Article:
Vehicle manufacturers in the US fear an appeals court ruling on Southern California regulations could lead to other cities and states there demanding costly alternative fuel technologies.

In a decision that could set a precedent for local governments across the United States, the US Ninth Circuit Court of Appeals ruled that rubbish haulers, school and city bus lines and other publicly funded fleets in Southern California can be required to buy low-polluting vehicles run on natural gas or other alternative fuels, according to the Los Angeles Times (LAT).

The state of California is usually the US leader on environmental issues. Its largest city, Los Angeles, is especially prone to smog, and it was first to impose stringent pollution controls on vehicles several decades ago. Its current emissions rules, nowadays shared with several east coast states, are more stringent than the federal regulations. Southern California cities, in particular also have strict rules governing new building energy use and waste recycling.

The Los Angeles Times said private and federal [government] fleets such as Federal Express and the US Postal Service might not be covered under such rules requiring low-pollution vehicles, because the federal Clean Air Act might trump local regulation, and added that the appeals court had sent that portion of the case back to district court to decide separately.

Last April, the state of California won a major victory in its campaign to regulate greenhouse gases at the US Supreme Court, prompting a vigorous response from automakers' and environmental groups and the deferal Environment Protection Agency (EPA).

Southern California air regulators and environmental groups expressed satisfaction with Monday's appeal court ruling, the LAT reported on its website.

"We're thrilled," Barbara Baird, principal deputy counsel for the South Coast Air Quality Management District, was quoted as saying on Tuesday (21 August). "We really need the emissions reductions from these rules, and this case may set an important precedent for other state and local governments that want to adopt clean fleet provisions."

"The natural gas buses and garbage trucks on the streets every day aren't there by chance. They exist because of our victories in this litigation," David Pettit, a senior lawyer with the Natural Resources Defence Council and director of its Southern California Air Programme, told the Los Angeles Times. The paper noted that an estimated 6,000 new vehicles, mostly powered by compressed natural gas, have been purchased by agencies in the region since the rules were put in place.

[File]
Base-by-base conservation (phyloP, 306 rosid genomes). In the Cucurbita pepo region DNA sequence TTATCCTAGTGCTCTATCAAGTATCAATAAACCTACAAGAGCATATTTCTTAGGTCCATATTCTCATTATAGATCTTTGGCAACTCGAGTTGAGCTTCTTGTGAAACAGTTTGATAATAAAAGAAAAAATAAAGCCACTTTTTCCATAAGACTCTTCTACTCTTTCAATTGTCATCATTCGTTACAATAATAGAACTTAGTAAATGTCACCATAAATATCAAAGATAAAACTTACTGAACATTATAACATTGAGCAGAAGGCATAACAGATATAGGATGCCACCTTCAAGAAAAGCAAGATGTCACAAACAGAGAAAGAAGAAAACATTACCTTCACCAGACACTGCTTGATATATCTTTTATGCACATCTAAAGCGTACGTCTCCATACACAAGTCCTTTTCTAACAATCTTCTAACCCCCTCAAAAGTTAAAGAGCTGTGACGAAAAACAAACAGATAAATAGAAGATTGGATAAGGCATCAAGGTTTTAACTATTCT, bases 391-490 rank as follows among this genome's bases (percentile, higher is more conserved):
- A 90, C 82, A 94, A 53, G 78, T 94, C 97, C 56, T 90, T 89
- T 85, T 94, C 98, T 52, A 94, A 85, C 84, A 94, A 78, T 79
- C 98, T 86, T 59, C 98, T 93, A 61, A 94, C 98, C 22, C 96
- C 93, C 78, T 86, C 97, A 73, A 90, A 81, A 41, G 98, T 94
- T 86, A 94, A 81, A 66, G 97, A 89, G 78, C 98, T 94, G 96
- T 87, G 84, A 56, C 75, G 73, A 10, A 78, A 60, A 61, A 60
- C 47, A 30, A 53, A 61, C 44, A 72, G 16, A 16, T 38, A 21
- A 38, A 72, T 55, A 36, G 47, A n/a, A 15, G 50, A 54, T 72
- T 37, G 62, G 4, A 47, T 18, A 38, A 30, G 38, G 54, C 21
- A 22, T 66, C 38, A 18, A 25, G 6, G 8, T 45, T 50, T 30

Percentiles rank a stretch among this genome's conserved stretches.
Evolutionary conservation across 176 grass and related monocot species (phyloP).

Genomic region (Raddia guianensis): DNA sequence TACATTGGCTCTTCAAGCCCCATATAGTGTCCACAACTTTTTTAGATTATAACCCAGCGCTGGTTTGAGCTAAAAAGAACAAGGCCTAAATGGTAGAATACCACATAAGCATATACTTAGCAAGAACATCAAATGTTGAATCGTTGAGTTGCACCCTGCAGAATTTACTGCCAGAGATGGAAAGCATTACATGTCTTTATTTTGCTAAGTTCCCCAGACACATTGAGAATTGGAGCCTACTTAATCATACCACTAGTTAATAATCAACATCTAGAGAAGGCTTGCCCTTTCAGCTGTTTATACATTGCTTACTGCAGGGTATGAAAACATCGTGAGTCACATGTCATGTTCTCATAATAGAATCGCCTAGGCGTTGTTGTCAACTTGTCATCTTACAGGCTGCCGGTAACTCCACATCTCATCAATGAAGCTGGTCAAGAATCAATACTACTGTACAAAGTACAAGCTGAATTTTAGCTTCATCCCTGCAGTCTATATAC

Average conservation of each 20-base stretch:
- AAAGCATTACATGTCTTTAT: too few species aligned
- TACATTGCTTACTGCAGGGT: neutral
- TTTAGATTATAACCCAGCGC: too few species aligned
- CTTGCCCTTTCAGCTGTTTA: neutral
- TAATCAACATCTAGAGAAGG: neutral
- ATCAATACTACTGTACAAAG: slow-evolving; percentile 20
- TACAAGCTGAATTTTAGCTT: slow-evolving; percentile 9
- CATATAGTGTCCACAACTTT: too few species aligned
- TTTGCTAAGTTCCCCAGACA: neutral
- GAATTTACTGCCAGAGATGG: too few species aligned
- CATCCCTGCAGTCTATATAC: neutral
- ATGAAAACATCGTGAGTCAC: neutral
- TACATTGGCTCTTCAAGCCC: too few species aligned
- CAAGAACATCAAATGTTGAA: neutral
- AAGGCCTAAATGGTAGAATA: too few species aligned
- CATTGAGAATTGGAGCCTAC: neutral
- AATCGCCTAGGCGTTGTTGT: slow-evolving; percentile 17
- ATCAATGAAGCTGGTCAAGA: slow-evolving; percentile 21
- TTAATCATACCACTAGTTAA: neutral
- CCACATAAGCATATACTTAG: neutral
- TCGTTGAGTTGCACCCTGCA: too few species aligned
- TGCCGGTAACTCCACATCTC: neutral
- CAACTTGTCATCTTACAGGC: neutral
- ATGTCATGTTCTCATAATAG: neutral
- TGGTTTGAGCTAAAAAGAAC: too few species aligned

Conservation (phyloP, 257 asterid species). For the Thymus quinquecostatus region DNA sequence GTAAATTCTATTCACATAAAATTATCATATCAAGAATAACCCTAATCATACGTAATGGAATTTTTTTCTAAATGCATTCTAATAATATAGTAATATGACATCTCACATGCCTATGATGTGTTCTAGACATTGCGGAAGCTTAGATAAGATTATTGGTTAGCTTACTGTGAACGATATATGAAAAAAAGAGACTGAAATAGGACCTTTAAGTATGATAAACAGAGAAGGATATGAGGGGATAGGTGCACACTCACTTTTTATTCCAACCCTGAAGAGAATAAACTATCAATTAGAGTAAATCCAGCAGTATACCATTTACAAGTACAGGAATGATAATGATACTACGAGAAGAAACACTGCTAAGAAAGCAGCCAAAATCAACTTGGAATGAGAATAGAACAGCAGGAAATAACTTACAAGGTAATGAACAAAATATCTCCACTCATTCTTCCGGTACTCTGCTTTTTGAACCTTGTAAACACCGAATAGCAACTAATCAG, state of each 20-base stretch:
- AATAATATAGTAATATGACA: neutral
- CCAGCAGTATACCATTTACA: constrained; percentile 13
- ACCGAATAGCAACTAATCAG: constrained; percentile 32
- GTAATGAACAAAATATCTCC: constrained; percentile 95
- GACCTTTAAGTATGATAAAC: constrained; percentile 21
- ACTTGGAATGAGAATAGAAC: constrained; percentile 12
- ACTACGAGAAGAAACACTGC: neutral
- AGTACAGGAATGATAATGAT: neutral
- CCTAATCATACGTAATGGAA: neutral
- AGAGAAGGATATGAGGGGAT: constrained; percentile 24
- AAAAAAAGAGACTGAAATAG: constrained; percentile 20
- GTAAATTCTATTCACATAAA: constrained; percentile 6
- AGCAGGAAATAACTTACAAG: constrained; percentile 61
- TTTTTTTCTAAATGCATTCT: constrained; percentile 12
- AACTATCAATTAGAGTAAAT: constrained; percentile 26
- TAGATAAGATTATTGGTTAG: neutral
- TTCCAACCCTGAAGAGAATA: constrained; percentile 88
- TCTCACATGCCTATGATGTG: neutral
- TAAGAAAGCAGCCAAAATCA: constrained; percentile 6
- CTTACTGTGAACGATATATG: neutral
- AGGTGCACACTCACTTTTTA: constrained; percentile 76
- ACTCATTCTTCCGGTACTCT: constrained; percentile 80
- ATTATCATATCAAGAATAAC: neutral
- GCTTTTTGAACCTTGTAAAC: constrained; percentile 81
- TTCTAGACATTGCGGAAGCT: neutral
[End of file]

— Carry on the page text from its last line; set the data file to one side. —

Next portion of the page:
It also cited regulators as saying that old school buses and other diesel vehicles are among the dirtiest on area roads, contributing to both diesel soot [ie particle emissions] and smog and that purchasing new, alternative-technology vehicles might initially be more costly than buying diesel equipment, but saves lives and costs in the long run.

According to the LAT, petroleum and engine manufacturing groups said the battle wasn't over, and noted that diesel technologies are becoming equally clean.

"Clearly we're disappointed that the Ninth Circuit ruled this fleet rule does apply to purchases by state and local government, but the appeals court . . . remanded it back to district court to decide whether or not this can apply to private fleets," Tupper Hull, spokesman for the Western States Petroleum Association, told the paper.

Joe Suchecki, spokesman for the Engine Manufacturers Association, whose organisation, the LAT said, has vigorously fought Southern California's regulations because they could spread to other states and cities, creating a "patchwork of different regulations" that would make it difficult and costly to manufacture different equipment for different localities, said: "They do get to continue to enforce rules on local governments."

According to the report, Suchecki and Jed Mandel, president of the engine manufacturers group, said AQMD's rules are out of date because they ban diesel engines and fuels, both of which have made huge strides toward cleaner technology in recent years due to US federal and state laws.

But AQMD spokesman Sam Atwood reportedly countered that claim by saying natural gas engines are years ahead of diesel technologies on meeting federal and local standards - he added that the district's regulations had put pressure on diesel manufacturers to clean up their act or lose a lot of business.

"If and when diesel engines are as clean as natural gas," then agencies will no longer be banned from purchasing them, he was quoted as saying.